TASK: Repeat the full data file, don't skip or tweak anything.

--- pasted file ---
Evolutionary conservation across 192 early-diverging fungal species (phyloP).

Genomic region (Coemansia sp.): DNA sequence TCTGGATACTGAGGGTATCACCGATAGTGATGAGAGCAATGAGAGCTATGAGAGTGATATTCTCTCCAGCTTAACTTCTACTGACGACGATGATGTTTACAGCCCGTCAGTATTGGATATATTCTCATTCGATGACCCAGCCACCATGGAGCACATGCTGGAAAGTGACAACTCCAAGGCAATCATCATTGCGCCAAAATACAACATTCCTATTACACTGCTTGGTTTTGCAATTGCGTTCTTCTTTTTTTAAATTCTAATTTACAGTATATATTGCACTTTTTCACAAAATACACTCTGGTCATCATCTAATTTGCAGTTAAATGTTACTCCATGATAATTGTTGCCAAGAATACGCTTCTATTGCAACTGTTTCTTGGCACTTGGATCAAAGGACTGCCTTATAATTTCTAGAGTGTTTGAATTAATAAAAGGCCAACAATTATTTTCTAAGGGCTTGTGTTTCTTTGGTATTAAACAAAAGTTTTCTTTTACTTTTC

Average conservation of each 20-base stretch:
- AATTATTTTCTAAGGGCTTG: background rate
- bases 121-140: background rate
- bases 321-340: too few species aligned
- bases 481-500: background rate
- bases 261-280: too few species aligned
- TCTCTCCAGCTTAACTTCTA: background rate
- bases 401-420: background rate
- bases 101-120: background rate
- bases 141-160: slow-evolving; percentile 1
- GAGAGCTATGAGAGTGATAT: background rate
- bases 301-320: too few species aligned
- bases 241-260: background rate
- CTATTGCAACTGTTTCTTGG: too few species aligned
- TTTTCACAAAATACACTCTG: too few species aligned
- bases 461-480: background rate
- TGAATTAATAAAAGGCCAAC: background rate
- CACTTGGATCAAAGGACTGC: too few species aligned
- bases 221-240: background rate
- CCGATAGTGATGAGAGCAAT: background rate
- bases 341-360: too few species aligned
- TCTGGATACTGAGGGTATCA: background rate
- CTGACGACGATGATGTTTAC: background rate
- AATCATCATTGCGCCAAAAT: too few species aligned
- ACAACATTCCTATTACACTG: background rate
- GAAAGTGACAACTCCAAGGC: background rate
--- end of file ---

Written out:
Evolutionary conservation across 192 early-diverging fungal species (phyloP).

Genomic region (Coemansia sp.): DNA sequence TCTGGATACTGAGGGTATCACCGATAGTGATGAGAGCAATGAGAGCTATGAGAGTGATATTCTCTCCAGCTTAACTTCTACTGACGACGATGATGTTTACAGCCCGTCAGTATTGGATATATTCTCATTCGATGACCCAGCCACCATGGAGCACATGCTGGAAAGTGACAACTCCAAGGCAATCATCATTGCGCCAAAATACAACATTCCTATTACACTGCTTGGTTTTGCAATTGCGTTCTTCTTTTTTTAAATTCTAATTTACAGTATATATTGCACTTTTTCACAAAATACACTCTGGTCATCATCTAATTTGCAGTTAAATGTTACTCCATGATAATTGTTGCCAAGAATACGCTTCTATTGCAACTGTTTCTTGGCACTTGGATCAAAGGACTGCCTTATAATTTCTAGAGTGTTTGAATTAATAAAAGGCCAACAATTATTTTCTAAGGGCTTGTGTTTCTTTGGTATTAAACAAAAGTTTTCTTTTACTTTTC

Average conservation of each 20-base stretch:
- AATTATTTTCTAAGGGCTTG: background rate
- bases 121-140: background rate
- bases 321-340: too few species aligned
- bases 481-500: background rate
- bases 261-280: too few species aligned
- TCTCTCCAGCTTAACTTCTA: background rate
- bases 401-420: background rate
- bases 101-120: background rate
- bases 141-160: slow-evolving; percentile 1
- GAGAGCTATGAGAGTGATAT: background rate
- bases 301-320: too few species aligned
- bases 241-260: background rate
- CTATTGCAACTGTTTCTTGG: too few species aligned
- TTTTCACAAAATACACTCTG: too few species aligned
- bases 461-480: background rate
- TGAATTAATAAAAGGCCAAC: background rate
- CACTTGGATCAAAGGACTGC: too few species aligned
- bases 221-240: background rate
- CCGATAGTGATGAGAGCAAT: background rate
- bases 341-360: too few species aligned
- TCTGGATACTGAGGGTATCA: background rate
- CTGACGACGATGATGTTTAC: background rate
- AATCATCATTGCGCCAAAAT: too few species aligned
- ACAACATTCCTATTACACTG: background rate
- GAAAGTGACAACTCCAAGGC: background rate